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       postgres - PostgreSQL database server


       postgres [ option... ]


       postgres  is  the  PostgreSQL  database  server.  In order for a client
       application to access  a  database  it  connects  (over  a  network  or
       locally)  to  a  running postgres instance.  The postgres instance then
       starts a separate server process to handle the connection.

       One postgres instance always manages the data of exactly  one  database
       cluster. A database cluster is a collection of databases that is stored
       at a common file system location (the ‘‘data  area’’).  More  than  one
       postgres  instance can run on a system at one time, so long as they use
       different data areas and different  communication  ports  (see  below).
       When  postgres  starts  it needs to know the location of the data area.
       The location  must  be  specified  by  the  -D  option  or  the  PGDATA
       environment  variable;  there  is  no  default. Typically, -D or PGDATA
       points directly to the data area directory created by initdb(1).  Other
       possible file layouts are discussed in in the documentation.

       By default postgres starts in the foreground and prints log messages to
       the standard error stream. In practical applications postgres should be
       started as a background process, perhaps at boot time.

       The  postgres  command  can  also  be  called  in single-user mode. The
       primary use  for  this  mode  is  during  bootstrapping  by  initdb(1).
       Sometimes  it is used for debugging or disaster recovery (but note that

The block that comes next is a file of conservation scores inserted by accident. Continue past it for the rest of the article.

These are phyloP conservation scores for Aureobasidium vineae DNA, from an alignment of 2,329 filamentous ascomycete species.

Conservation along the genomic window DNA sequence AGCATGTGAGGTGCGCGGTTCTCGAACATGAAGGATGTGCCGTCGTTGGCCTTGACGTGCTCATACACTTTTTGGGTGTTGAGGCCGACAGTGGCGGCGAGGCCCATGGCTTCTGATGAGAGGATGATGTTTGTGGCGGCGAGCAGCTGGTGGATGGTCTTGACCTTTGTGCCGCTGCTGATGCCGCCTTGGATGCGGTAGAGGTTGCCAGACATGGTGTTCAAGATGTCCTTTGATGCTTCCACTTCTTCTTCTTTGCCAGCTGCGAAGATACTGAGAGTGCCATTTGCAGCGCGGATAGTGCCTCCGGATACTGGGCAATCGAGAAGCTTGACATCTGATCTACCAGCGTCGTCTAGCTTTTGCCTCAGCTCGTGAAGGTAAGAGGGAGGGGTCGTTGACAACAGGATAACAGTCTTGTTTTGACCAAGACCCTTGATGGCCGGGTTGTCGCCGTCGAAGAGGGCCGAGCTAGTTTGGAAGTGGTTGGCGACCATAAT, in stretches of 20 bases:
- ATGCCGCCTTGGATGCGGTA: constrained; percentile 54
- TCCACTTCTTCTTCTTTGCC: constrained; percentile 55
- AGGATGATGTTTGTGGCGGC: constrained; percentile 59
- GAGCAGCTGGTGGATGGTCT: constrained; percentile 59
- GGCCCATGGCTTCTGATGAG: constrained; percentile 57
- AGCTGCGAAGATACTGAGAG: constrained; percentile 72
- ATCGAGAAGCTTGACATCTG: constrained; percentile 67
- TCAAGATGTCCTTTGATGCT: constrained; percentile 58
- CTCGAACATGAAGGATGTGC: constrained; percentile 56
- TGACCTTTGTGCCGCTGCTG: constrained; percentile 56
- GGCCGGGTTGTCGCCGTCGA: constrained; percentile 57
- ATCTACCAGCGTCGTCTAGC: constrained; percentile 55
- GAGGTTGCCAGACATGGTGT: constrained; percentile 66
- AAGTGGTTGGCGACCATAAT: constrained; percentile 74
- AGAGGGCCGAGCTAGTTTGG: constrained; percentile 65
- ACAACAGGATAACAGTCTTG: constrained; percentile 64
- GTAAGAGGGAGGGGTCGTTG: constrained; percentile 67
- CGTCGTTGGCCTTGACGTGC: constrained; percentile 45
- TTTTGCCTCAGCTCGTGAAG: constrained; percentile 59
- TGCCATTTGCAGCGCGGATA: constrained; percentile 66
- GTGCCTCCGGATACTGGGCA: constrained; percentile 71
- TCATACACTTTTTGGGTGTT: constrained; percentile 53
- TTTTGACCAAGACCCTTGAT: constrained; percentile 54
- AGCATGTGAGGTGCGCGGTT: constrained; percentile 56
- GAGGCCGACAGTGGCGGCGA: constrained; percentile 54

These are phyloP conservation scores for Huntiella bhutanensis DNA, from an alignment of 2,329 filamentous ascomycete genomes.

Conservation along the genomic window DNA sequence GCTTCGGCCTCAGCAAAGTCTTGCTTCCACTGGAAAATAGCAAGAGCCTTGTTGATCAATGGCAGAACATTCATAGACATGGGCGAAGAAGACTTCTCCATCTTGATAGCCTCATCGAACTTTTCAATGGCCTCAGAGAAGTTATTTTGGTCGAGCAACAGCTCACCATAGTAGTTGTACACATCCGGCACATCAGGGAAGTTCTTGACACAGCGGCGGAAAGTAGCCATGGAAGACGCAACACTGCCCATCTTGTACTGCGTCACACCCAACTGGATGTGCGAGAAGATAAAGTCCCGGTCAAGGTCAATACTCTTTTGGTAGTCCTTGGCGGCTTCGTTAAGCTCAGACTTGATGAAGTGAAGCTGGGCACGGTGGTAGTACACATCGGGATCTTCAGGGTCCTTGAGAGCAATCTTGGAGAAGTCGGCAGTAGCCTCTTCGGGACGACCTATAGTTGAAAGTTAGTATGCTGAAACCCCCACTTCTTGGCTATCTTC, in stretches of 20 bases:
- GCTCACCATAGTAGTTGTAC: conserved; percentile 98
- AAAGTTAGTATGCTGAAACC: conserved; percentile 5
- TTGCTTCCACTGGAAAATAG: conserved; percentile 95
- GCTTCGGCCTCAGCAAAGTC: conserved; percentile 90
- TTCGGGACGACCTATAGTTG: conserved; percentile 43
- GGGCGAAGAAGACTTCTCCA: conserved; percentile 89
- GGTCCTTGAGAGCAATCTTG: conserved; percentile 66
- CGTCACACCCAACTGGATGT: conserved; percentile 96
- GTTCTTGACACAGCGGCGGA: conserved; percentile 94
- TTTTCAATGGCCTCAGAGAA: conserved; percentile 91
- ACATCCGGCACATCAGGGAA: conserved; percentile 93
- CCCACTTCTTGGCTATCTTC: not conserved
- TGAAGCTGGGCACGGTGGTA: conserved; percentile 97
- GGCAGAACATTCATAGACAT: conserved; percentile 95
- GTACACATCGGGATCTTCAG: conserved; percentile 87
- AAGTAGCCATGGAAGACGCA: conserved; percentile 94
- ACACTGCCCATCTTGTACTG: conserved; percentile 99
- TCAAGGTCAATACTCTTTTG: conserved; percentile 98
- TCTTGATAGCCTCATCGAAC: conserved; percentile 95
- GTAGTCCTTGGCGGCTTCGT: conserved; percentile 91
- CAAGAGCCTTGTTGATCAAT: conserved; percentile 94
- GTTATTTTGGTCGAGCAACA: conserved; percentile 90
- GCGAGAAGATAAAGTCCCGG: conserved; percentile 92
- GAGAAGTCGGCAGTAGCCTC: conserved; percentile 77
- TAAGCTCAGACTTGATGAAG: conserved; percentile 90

running a single-user server is not truly suitable  for  debugging  the
       server,  since no realistic interprocess communication and locking will
       happen).  When invoked in single-user mode from the shell, the user can
       enter  queries  and the results will be printed to the screen, but in a
       form that is more useful for developers than end users. In the  single-
       user  mode,  the  session  user  will be set to the user with ID 1, and
       implicit superuser powers are granted to this user.  This user does not
       actually have to exist, so the single-user mode can be used to manually
       recover from certain kinds of accidental damage to the system catalogs.


       postgres  accepts  the following command-line arguments. For a detailed
       discussion of the options consult in the documentation.  You  can  save
       typing  most  of these options by setting up a configuration file. Some
       (safe) options can also  be  set  from  the  connecting  client  in  an
       application-dependent  way to apply only for that session. For example,
       if the environment variable PGOPTIONS is set, then libpq-based  clients
       will  pass  that  string  to  the  server,  which  will interpret it as
       postgres command-line options.

       -A 0|1 Enables run-time assertion checks, which is a debugging  aid  to
              detect  programming  mistakes.  This option is only available if
              assertions were enabled when PostgreSQL was compiled. If so, the
              default is on.

       -B nbuffers
              Sets  the  number  of  shared  buffers  for  use  by  the server
              processes.  The  default  value  of  this  parameter  is  chosen
              automatically  by  initdb.  Specifying this option is equivalent
              to setting the shared_buffers configuration parameter.

       -c name=value
              Sets a named run-time parameter.  The  configuration  parameters
              supported  by  PostgreSQL are described in in the documentation.
              Most of the other command line options are in fact  short  forms